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Pain Management Coding Alert

ICD-10 Implementation:

Let the Second Phase of ICD-10 Training Begin

Get your whole team involved to solidify your reporting.

After waiting so many years for ICD-10, it can be tempting to relax now that the Oct. 1 implementation date has passed. But don’t fall into that trap! Experts are reminding medical offices that the start of ICD-10 is not the end of ICD-10 training; it’s only the beginning.

“Nobody really knows what we’re in for because we’ve never used it [ICD-10],” explains Maggie M. Mac, CPC, CEMC, CHC, CMM, ICCE, AHIMA-approved ICD-10 CM/PCS trainer and president of Maggie Mac-Medical Practice Consulting in Clearwater, Fla. Due to ICD-10’s newness, coders and providers will have to learn the intricacies of ICD-10 while simultaneously using the new diagnosis coding system. Practice managers can assist in the training process by facilitating training opportunities and, in some cases, taking the lead in planning ICD-10 learning activities.

Help’s here: There are ways that you can mitigate any ICD-10 blues your office might experience, however. Check out these quick tips from a pair of expert ICD-10 trainers.

Providers Need to Heed Coders’ Documentation Advice

In order to be as compliant as possible with ICD-10, coders must constantly communicate with all providers who treat patients — including all physicians, clinical nurses, physician assistants, etc. — to hone their documentation skills. Practice managers can help by coming up with a way to ensure that the providers and coders get together and talk ICD-10.

Ideally, “each of your coders and clinicians will understand all the aspects that go into a claim from the moment a patient walks in the door to the time you receive payment from the payer,” says Alicia Scott, CPC, CPC-I, CRC, a trainer with Certification Coaching Organization, LLC, in Oceanville, N.J. Obtaining this knowledge will not happen overnight, however. There has to be an information pipeline between coders and providers to get the ICD-10 codes straight.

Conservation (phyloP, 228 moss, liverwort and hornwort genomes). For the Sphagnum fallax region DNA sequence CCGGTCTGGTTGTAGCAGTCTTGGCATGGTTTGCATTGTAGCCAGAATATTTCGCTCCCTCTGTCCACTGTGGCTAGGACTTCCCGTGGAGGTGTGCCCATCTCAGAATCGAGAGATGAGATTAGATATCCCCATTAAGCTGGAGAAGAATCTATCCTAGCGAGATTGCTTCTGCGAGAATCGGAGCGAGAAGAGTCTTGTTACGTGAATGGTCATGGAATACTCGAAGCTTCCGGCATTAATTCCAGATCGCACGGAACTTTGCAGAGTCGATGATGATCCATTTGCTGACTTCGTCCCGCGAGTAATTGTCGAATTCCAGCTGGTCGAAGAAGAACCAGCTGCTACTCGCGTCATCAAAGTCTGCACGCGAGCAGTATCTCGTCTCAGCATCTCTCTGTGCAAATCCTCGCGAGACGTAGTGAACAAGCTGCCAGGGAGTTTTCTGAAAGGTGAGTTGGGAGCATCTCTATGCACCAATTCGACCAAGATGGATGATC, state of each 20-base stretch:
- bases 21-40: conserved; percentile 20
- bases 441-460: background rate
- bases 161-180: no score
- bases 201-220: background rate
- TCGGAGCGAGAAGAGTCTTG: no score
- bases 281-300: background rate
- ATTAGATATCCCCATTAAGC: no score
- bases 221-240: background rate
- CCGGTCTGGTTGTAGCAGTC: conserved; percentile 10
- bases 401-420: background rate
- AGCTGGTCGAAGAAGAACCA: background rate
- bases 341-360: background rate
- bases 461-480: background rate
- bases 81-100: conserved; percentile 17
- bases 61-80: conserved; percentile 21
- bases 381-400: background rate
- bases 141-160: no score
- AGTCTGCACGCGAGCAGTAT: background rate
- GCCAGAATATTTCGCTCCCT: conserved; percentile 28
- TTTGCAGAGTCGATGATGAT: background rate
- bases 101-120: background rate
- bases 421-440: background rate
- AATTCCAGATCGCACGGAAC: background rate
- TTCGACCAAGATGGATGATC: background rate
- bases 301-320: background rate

Coders must be the office professionals that possess “completely comprehensive ICD-10 knowledge” because they are the ones on the front lines of the coding theater, according to Mac.

Example: Your physician diagnoses a fracture. To code properly for ICD-10, physicians can’t just write “fracture” anymore. There has to be a higher level of specificity; and only coders can know the specifics that payers will expect on the claim.

“The providers need to listen to the coders, who will know more [about ICD-10] than anyone else,” says Mac.

Keep Learning, Practicing, After Oct. 1

In order to stay sharp after the implementation date, Mac advises coders to keep studying ICD-10 and to stay in contact with other coders. Practice managers can steer coders toward the best ways to stay ICD-10 sharp. 

“Coders need to get together to do [ICD-10 coding] right. If you don’t know something, ask people that you know have the most ICD-10 knowledge,” explains Mac.

Scott agrees, saying that you should use any resource you can find to up your ICD-10 knowledge. Some of the best ways to stay ICD-10 current include:

  • Joining online ICD-10 chat forums.
  • Holding in-office ICD-10 training seminars.
  • Attending off-site ICD-10 conference
  • Talking with other provider offices, in your specialty and in others, about their ICD-10 experiences.
  • Keeping up with ICD-10 guidance from Medicare and private payers.

Best bet: “Learn as you go,” says Mac. “Remember, nobody’s had to implement [ICD-10]. So I don’t think anyone is going to be perfect.”

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